Academic journal article The Journal of Caribbean History

John Blagrove of Cardiff Hall, St Ann's Jamaica, 1753-1824

Academic journal article The Journal of Caribbean History

John Blagrove of Cardiff Hall, St Ann's Jamaica, 1753-1824

Article excerpt

Introduction

John Blagrove was born at Cardiff Hall in the Parish of St Ann, Jamaica, in 1753. Like other known leading Anglo-Creole West Indians who inherited and made wealth through colonial plantation slavery in the eighteenth century, very little is known about the interstices of his life. The standard pieces of information concerning the birth and baptism of his children, lists of named slaves on his properties, plantation deeds and plans, his Will and general facts, drawn from the Dictionary of National Biography and archival sources in Jamaica and Britain, offer little that would allow a reader to shape a meaningful contour of his life.

The portrait of Blagrove in the Historical Collection of the National Gallery of Jamaica in Kingston is signed by Pompeo Batoni at Rome and dated 1774. It was executed while Blagrove was on a Grand Tour of Europe, shortly after leaving Oxford University. The painting was accepted as an "autograph portrait" by the late Anthony Clark, art historian and specialist in Batoni's oeuvre or lifetime body of work, as it is signed and dated lower left by Batoni. (P. Batoni: Rome PINXIT. AN 1774).1 Anthony Clark, the American scholar and museum director, came to be considered the dean of Roman Sette'cento studies; he worked with other art historian scholars, such as Ellis Waterhouse and Brinsley Ford, to produce a catalogue raisonné of the painter's lifework. Since its publication in 1985, one leading scholar to further Batoni studies has been Edgar Peter Bowron (2007).2 The portrait of Blagrove is the only known portrait of an Anglo-Creole Jamaican planter and, perhaps, of a West Indian plantation owner painted by a leading Italian eighteenthcentury master known to exist.

During the eighteenth century's British West Indian colonial period, only a few Anglo-West Indian absentee planters involved themselves with visual culture as patrons, collectors or both.3 They brought artists from England or the Continent with them to their respective islands to carry out projects to attest to their "taste and gentlemanly status". Some like Blagrove, as discussed further, actually engaged in ideas for cultural projects which were applied to Cardiff Hall upon his return from Europe. Artists who came to the West Indies were itinerant and their lives were very different from the established and fashionable portrait painters, namely Sir Joshua Reynolds and Pompeo Batoni, practising in London and Rome, respectively. Because this area has been neglected and has yet to be researched fully, whether these planters went on a Grand Tour or sat for Batoni in Rome has yet to be established.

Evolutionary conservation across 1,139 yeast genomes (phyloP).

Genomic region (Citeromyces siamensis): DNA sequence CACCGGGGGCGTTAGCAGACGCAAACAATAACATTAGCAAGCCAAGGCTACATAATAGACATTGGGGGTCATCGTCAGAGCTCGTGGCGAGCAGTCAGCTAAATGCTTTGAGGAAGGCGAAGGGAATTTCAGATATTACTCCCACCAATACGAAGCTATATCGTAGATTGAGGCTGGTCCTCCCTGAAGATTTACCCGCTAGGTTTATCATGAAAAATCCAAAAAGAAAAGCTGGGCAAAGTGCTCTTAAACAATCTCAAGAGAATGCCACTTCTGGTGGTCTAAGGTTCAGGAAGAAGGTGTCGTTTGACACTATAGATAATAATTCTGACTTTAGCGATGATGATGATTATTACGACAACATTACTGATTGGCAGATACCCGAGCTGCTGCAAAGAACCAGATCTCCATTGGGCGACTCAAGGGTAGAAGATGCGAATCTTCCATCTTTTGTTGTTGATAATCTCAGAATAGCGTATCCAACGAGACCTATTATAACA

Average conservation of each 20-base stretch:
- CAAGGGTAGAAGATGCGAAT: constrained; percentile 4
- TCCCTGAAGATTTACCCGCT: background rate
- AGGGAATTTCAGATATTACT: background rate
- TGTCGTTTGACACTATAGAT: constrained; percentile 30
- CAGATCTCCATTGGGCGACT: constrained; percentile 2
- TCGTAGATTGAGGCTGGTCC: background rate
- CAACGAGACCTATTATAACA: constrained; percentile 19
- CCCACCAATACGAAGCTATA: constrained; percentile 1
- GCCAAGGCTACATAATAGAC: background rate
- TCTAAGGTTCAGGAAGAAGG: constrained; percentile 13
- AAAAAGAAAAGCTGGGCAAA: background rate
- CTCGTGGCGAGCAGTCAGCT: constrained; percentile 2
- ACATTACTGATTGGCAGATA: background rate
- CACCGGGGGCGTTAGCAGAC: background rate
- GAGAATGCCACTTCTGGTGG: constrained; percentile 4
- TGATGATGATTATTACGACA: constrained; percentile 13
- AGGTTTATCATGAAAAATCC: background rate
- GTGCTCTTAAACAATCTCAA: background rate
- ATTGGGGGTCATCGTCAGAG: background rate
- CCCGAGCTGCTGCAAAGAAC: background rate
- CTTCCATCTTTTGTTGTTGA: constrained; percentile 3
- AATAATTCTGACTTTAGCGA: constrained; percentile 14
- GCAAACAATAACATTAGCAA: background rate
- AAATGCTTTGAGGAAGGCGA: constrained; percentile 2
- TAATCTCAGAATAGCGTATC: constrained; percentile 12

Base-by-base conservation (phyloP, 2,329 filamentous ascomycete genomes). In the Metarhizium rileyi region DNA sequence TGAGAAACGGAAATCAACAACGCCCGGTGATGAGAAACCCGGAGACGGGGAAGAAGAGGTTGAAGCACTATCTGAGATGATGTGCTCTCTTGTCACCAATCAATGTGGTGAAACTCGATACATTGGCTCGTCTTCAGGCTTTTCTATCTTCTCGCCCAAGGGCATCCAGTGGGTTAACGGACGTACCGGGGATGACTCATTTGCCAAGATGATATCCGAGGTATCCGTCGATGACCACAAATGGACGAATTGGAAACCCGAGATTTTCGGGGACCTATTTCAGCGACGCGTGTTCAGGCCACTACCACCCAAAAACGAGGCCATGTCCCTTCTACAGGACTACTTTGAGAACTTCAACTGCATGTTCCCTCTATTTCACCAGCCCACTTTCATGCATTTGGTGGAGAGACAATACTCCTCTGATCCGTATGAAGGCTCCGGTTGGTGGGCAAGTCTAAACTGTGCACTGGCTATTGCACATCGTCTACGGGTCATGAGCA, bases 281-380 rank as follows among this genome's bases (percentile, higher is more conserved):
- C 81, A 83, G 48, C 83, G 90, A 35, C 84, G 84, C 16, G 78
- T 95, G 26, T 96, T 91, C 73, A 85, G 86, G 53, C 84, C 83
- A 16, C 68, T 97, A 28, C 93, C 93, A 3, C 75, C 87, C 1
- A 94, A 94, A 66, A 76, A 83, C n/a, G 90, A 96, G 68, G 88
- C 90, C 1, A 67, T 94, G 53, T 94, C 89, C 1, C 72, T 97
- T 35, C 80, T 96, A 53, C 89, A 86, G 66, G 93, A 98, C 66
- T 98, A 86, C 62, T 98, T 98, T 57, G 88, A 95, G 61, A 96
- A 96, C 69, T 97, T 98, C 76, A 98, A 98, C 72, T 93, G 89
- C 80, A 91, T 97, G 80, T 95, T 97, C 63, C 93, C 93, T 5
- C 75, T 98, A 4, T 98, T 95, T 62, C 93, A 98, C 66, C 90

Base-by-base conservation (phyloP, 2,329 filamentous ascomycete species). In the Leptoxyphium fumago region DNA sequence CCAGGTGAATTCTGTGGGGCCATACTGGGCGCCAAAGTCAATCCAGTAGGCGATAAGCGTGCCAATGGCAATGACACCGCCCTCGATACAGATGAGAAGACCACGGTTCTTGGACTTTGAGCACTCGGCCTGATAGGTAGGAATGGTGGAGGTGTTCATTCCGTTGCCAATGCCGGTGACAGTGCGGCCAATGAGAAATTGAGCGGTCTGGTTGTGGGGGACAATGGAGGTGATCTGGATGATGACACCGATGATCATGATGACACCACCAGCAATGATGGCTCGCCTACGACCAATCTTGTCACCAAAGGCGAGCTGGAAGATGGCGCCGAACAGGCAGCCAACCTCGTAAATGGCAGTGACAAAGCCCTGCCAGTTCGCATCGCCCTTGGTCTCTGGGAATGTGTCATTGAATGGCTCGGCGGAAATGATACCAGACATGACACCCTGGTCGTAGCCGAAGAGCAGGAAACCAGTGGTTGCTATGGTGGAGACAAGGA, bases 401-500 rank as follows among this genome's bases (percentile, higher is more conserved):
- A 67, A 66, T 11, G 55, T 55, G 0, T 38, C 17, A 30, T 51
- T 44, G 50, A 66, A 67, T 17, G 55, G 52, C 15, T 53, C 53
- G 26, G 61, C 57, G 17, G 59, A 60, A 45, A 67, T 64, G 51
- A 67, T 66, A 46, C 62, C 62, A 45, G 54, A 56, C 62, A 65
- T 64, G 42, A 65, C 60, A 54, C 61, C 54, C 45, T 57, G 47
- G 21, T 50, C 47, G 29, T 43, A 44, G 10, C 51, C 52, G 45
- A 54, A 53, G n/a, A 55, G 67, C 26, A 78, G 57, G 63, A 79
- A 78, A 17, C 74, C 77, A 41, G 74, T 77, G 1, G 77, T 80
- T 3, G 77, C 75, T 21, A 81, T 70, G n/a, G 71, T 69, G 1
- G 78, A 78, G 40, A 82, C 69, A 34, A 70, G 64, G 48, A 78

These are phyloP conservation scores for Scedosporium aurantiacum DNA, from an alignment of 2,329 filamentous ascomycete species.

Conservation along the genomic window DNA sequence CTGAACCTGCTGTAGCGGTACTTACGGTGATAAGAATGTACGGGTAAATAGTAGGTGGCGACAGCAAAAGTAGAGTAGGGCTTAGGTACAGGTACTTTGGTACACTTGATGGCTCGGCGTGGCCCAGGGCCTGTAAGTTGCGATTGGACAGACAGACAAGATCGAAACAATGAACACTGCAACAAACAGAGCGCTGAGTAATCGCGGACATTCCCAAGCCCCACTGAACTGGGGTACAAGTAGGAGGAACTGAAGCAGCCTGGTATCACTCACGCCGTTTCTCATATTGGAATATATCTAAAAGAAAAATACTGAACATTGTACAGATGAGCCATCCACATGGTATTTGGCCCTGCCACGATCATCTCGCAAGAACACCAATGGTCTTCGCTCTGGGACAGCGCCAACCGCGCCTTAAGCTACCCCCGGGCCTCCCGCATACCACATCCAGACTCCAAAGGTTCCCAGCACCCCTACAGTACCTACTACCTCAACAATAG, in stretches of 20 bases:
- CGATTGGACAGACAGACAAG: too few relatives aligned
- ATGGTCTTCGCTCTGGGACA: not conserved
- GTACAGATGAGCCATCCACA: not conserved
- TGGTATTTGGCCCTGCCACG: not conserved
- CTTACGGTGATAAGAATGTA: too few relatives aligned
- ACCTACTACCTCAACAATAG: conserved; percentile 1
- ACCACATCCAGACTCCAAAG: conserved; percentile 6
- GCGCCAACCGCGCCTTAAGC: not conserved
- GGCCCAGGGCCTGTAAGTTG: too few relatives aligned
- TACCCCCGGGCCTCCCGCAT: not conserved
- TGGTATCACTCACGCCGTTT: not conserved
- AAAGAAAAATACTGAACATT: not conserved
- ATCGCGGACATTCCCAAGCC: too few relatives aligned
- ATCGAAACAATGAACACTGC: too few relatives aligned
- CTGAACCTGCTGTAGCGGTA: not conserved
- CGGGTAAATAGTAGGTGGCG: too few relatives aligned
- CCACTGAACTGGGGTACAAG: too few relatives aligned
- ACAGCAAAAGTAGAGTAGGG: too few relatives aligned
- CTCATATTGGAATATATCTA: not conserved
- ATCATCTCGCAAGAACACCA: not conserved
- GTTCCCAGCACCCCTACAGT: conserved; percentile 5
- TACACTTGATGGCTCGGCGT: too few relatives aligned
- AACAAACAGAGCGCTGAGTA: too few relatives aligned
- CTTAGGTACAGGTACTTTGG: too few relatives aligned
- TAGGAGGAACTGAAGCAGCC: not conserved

What is known about the planters who brought artists back to the islands for a time is the following: William Beckford of Jamaica and England (1744-1799) went on the Grand Tour but there is no evidence that he sat for Batoni in Rome for a portrait of himself.4 He brought two artists to Jamaica, George Robertson (1748-1788), a landscape painter, and Phillip Wickstead, (fl.1763-1786), a portraitist. Robertson recorded the Jamaican landscape including Views of Beckford's estates and Wickstead executed portraits of the local gentry and merchant classes.5 Sir Ralph Payne, Baron Lavington of St Kitts and Antigua (1738-1807) brought the English watercolourist Thomas Hearne (1744-1817) to Antigua. Payne neither went on the Grand Tour nor had his portrait painted by Batoni. Hearne produced a few remarkable topographical sketches and drawings that were developed into paintings and prints once he returned to England.6 Sir William Young 1st Bt, of Dominica, St Vincent, Trinidad and Tobago (1725-1788) patronized Agostino Bruñías (ca. 1730-1796) who became Young's official painter. Bruñías has left us with a number of genre paintings of Young's estates and scenes of towns and markets (there are many prints as well as copies after his originals) in the Leeward Islands. On the one hand, these pictures may be seen as visual apologies for slavery, as they gloss over the sordid and cruel nature of colonial sugar production at the time. …

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